Thursday, May 31, 2007

Weekend wrap up (part 1)

I hate slow talk.

So Ken Carroll of chinesepod.com linked to my post where I said I hated slow input. We discussed it a little on chinesepod.com's discussion section.

I respect his opinion, and I know that most people think they need slow input.

I personally think slow input is a placebo.

Why? Because if you don't know a word's meaning, saying it slowly doesn't help you with the meaning. It also distorts the natural intonation of an utterance, so forget trying to use any paralinguistic strategies involving context.

When we say "input" we mean, technically speaking, the initial presentation of vocabulary and/or grammar to the learner. Those of us who claim to use the 'communicative method' use real communication to present input. Our pronunciation may be a little careful, and slower than, say, a teenager, but as a rule, we present input in context; i.e., in a real sentence, with a real message that is relevant to the student.

I believe slow language is totally inappropriate for input. Slow language is ok for clarification, for pronunciation practice, but input? No.

But JP, some people talk too fast for me to understand!

First of all, this situation is usually not input.

Second, speed is probably not the real problem. Usually, if you don't understand something, it's because they are talking too much, not too fast. That's assuming you're capable of understanding their words. If you don't know the words they're saying, no amount of slow is going to help you understand.

If someone is talking too much at you, interrupt them. Ask for clarification, try repeating what you did hear, whether you understood it or not. Take a wild guess at what you think the person is saying, and say it back to them as a question.

Saying "talk slower please" might get you good results when you don't understand someone in your own language. However, more often than not, if you ask a European to talk slower, chaaaaaaanceeeeees. Aaaaaarrrrrrreee. Thhhhhhheeeeeeeyyy. Wiiiiiiillllll. Taaaaaaaallllk. in a way that is slow, detached, distorted, and ultimately not helpful.

Anyway, whatever. Not important to most people.

Vancouver customer service

Far be it from be to draw sweeping conclusions based on a few experiences. I'll just tell you what my sister and I experienced.

  • She called to confirm our hotel room, the guy on the phone said, "yah, we have you're reservation." Period. There was an awkward pause, and then she realized she had to ask him to actually confirm the details (number/size of beds? length of stay?). Hello!
  • The waiters at Guu served us some delicious food, but seriously, three of them asked us for our drink orders, and one of the dishes we ordered never came. We asked twice, and finally told them to cancel it after we got tired of being there.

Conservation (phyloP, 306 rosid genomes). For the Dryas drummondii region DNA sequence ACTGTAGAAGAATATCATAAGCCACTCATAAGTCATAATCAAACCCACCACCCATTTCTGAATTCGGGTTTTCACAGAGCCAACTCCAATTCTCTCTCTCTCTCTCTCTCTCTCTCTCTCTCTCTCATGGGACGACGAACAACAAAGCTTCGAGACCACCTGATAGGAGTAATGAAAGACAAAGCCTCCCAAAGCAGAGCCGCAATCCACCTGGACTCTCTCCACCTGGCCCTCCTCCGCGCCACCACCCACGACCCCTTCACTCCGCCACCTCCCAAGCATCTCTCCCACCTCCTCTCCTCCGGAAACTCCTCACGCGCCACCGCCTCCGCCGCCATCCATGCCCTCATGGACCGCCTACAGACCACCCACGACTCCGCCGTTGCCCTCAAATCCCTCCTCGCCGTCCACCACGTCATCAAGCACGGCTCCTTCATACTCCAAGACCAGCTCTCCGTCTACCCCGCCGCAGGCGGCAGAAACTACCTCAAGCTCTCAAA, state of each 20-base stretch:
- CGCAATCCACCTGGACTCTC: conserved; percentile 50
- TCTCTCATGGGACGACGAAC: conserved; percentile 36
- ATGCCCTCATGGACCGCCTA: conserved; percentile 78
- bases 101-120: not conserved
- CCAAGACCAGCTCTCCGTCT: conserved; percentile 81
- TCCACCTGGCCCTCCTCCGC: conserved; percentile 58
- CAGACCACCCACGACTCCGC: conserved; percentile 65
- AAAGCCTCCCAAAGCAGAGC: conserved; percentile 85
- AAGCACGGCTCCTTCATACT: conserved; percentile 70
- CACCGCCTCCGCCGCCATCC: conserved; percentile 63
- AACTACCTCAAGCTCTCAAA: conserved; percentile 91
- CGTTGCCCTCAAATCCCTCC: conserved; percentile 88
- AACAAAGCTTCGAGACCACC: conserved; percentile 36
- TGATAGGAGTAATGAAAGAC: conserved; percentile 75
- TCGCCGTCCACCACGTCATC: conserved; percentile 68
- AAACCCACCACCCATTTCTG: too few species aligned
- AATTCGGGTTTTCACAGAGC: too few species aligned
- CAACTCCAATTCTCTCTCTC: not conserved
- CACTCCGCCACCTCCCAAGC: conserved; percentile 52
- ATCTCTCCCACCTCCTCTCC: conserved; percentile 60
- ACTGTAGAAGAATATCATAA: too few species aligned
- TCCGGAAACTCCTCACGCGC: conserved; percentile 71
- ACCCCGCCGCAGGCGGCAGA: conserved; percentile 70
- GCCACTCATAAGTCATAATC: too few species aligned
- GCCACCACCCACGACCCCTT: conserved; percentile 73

• We stopped at a computer store; they didn't have the part we were looking for, and wouldn't tell us where we could find it. Laughed, actually, that we would ask him.
  • Went to another computer store; receptionist told us to follow a passing employee, who did not stop to acknowledge us. Hello?
  • Teenage cashiers too busy talking to each other to notice us waiting to buy our kitchen utensils. Manager scolds them in front of us. Smoooooth.
  • We were totally ignored in a number of stores on Robson Street.
  • Greek restaurant we went to for breakfast only had a few tables, but the one waitress was totally slammed, as she let the few customers sit as far apart as possible. When customers came in, she told them "hope you find a clean table."
To be fair, we got good customer service at La Bodega for tapas, and also at Ecco Shoes and Abruzzo. We tried to draw a generalization that it was white people giving us bad service, and asians giving us good service, but then some asians gave us bad service....

2 comments:

Chadwick said...

I know nothing about learning a language (I use some of the excuses you described earlier), but I have seen variable customer service!

Nora and I had a weird run in Baltimore in April. One restaurant was having a meltdown; the staff had no clue how to handle the crisis. They were terribly polite, one woman kept apologizing and saying 'it'll be here soon.' It took over an hour to get a cheese quesadill and fettuchini Alfredo.

The car rental company had very slow employees at the desk, and a long line of impatient travelers (which is a whole other category of rudeness. Travel can bring out the worst in people...)

The comic book shop people carried on personal banter while we were trying to pay. They weren't quite overtly rude, but it was very unprofessional, even for a comic book shop.

I have no conclusion to draw, just wanted to share.

bitchphd said...

Ah, these specific examples of customer service: I'ma chalk them up to Canada. At least, the "yes we have your reservation"--silence kind of thing and the "no we don't have that" "hahahaha, you think we'll tell you where to get it?" kind of thing. It drove me battyass when I was there. A very literal people, those Canadians.b